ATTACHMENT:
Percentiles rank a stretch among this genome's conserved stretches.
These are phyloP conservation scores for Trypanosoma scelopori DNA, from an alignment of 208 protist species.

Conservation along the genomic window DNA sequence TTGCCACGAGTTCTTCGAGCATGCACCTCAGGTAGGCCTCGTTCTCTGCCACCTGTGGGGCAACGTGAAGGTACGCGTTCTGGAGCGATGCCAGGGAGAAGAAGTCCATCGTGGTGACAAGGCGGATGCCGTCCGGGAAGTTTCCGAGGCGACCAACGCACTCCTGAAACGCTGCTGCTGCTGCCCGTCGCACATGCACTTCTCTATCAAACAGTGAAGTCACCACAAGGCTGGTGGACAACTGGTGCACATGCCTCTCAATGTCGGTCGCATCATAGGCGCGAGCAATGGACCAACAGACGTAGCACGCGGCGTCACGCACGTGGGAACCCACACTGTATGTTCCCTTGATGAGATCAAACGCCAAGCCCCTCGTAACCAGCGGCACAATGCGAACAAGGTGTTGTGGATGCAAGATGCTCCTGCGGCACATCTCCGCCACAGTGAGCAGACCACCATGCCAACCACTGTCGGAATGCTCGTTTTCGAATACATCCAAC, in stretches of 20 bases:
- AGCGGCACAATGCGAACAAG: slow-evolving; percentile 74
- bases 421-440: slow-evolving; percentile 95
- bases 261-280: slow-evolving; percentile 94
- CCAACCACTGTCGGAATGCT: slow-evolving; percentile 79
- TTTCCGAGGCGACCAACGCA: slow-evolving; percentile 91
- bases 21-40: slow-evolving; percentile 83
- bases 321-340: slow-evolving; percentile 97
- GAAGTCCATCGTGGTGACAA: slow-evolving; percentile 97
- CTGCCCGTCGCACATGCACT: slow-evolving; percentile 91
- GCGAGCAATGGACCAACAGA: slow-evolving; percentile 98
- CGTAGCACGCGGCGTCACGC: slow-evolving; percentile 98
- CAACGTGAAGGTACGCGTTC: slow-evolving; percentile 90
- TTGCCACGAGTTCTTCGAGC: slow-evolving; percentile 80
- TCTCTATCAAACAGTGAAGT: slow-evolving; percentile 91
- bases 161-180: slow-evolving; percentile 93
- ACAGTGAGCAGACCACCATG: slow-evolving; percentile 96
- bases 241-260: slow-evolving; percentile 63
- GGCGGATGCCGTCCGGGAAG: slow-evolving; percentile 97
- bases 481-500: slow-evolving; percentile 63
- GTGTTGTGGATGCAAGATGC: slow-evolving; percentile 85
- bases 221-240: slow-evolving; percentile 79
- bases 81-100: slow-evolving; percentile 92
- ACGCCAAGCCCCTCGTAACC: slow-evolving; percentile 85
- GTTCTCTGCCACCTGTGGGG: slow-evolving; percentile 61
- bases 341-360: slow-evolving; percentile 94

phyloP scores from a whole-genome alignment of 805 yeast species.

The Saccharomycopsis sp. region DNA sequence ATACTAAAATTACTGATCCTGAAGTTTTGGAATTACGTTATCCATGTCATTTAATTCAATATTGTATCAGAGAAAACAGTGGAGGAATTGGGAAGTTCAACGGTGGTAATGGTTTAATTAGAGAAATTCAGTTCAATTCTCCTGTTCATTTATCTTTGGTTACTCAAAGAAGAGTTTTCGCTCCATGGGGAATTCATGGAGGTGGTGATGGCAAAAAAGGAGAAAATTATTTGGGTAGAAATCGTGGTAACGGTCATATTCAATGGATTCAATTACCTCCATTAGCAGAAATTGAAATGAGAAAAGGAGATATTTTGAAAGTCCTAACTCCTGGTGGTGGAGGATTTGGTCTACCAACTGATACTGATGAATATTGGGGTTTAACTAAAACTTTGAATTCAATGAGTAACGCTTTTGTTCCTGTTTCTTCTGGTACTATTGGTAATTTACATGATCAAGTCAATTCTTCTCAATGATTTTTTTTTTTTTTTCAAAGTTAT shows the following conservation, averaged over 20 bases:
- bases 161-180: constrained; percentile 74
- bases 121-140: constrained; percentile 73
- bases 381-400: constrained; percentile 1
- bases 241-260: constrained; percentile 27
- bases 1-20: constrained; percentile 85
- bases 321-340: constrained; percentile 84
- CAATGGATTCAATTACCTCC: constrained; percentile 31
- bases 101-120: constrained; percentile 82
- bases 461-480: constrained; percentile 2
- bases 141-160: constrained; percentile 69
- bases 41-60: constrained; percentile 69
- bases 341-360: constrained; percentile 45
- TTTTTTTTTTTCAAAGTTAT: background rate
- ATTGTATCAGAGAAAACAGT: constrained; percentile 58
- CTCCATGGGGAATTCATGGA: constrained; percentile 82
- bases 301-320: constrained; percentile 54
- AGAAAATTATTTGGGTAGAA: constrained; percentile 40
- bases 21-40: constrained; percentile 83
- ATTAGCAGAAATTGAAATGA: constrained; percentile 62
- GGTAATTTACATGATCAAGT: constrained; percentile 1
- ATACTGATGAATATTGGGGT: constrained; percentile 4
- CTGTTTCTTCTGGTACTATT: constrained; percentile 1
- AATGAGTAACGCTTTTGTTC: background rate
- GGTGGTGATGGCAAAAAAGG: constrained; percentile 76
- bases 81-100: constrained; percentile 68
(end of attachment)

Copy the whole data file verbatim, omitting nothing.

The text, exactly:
Percentiles rank a stretch among this genome's conserved stretches.
These are phyloP conservation scores for Trypanosoma scelopori DNA, from an alignment of 208 protist species.

Conservation along the genomic window DNA sequence TTGCCACGAGTTCTTCGAGCATGCACCTCAGGTAGGCCTCGTTCTCTGCCACCTGTGGGGCAACGTGAAGGTACGCGTTCTGGAGCGATGCCAGGGAGAAGAAGTCCATCGTGGTGACAAGGCGGATGCCGTCCGGGAAGTTTCCGAGGCGACCAACGCACTCCTGAAACGCTGCTGCTGCTGCCCGTCGCACATGCACTTCTCTATCAAACAGTGAAGTCACCACAAGGCTGGTGGACAACTGGTGCACATGCCTCTCAATGTCGGTCGCATCATAGGCGCGAGCAATGGACCAACAGACGTAGCACGCGGCGTCACGCACGTGGGAACCCACACTGTATGTTCCCTTGATGAGATCAAACGCCAAGCCCCTCGTAACCAGCGGCACAATGCGAACAAGGTGTTGTGGATGCAAGATGCTCCTGCGGCACATCTCCGCCACAGTGAGCAGACCACCATGCCAACCACTGTCGGAATGCTCGTTTTCGAATACATCCAAC, in stretches of 20 bases:
- AGCGGCACAATGCGAACAAG: slow-evolving; percentile 74
- bases 421-440: slow-evolving; percentile 95
- bases 261-280: slow-evolving; percentile 94
- CCAACCACTGTCGGAATGCT: slow-evolving; percentile 79
- TTTCCGAGGCGACCAACGCA: slow-evolving; percentile 91
- bases 21-40: slow-evolving; percentile 83
- bases 321-340: slow-evolving; percentile 97
- GAAGTCCATCGTGGTGACAA: slow-evolving; percentile 97
- CTGCCCGTCGCACATGCACT: slow-evolving; percentile 91
- GCGAGCAATGGACCAACAGA: slow-evolving; percentile 98
- CGTAGCACGCGGCGTCACGC: slow-evolving; percentile 98
- CAACGTGAAGGTACGCGTTC: slow-evolving; percentile 90
- TTGCCACGAGTTCTTCGAGC: slow-evolving; percentile 80
- TCTCTATCAAACAGTGAAGT: slow-evolving; percentile 91
- bases 161-180: slow-evolving; percentile 93
- ACAGTGAGCAGACCACCATG: slow-evolving; percentile 96
- bases 241-260: slow-evolving; percentile 63
- GGCGGATGCCGTCCGGGAAG: slow-evolving; percentile 97
- bases 481-500: slow-evolving; percentile 63
- GTGTTGTGGATGCAAGATGC: slow-evolving; percentile 85
- bases 221-240: slow-evolving; percentile 79
- bases 81-100: slow-evolving; percentile 92
- ACGCCAAGCCCCTCGTAACC: slow-evolving; percentile 85
- GTTCTCTGCCACCTGTGGGG: slow-evolving; percentile 61
- bases 341-360: slow-evolving; percentile 94

phyloP scores from a whole-genome alignment of 805 yeast species.

The Saccharomycopsis sp. region DNA sequence ATACTAAAATTACTGATCCTGAAGTTTTGGAATTACGTTATCCATGTCATTTAATTCAATATTGTATCAGAGAAAACAGTGGAGGAATTGGGAAGTTCAACGGTGGTAATGGTTTAATTAGAGAAATTCAGTTCAATTCTCCTGTTCATTTATCTTTGGTTACTCAAAGAAGAGTTTTCGCTCCATGGGGAATTCATGGAGGTGGTGATGGCAAAAAAGGAGAAAATTATTTGGGTAGAAATCGTGGTAACGGTCATATTCAATGGATTCAATTACCTCCATTAGCAGAAATTGAAATGAGAAAAGGAGATATTTTGAAAGTCCTAACTCCTGGTGGTGGAGGATTTGGTCTACCAACTGATACTGATGAATATTGGGGTTTAACTAAAACTTTGAATTCAATGAGTAACGCTTTTGTTCCTGTTTCTTCTGGTACTATTGGTAATTTACATGATCAAGTCAATTCTTCTCAATGATTTTTTTTTTTTTTTCAAAGTTAT shows the following conservation, averaged over 20 bases:
- bases 161-180: constrained; percentile 74
- bases 121-140: constrained; percentile 73
- bases 381-400: constrained; percentile 1
- bases 241-260: constrained; percentile 27
- bases 1-20: constrained; percentile 85
- bases 321-340: constrained; percentile 84
- CAATGGATTCAATTACCTCC: constrained; percentile 31
- bases 101-120: constrained; percentile 82
- bases 461-480: constrained; percentile 2
- bases 141-160: constrained; percentile 69
- bases 41-60: constrained; percentile 69
- bases 341-360: constrained; percentile 45
- TTTTTTTTTTTCAAAGTTAT: background rate
- ATTGTATCAGAGAAAACAGT: constrained; percentile 58
- CTCCATGGGGAATTCATGGA: constrained; percentile 82
- bases 301-320: constrained; percentile 54
- AGAAAATTATTTGGGTAGAA: constrained; percentile 40
- bases 21-40: constrained; percentile 83
- ATTAGCAGAAATTGAAATGA: constrained; percentile 62
- GGTAATTTACATGATCAAGT: constrained; percentile 1
- ATACTGATGAATATTGGGGT: constrained; percentile 4
- CTGTTTCTTCTGGTACTATT: constrained; percentile 1
- AATGAGTAACGCTTTTGTTC: background rate
- GGTGGTGATGGCAAAAAAGG: constrained; percentile 76
- bases 81-100: constrained; percentile 68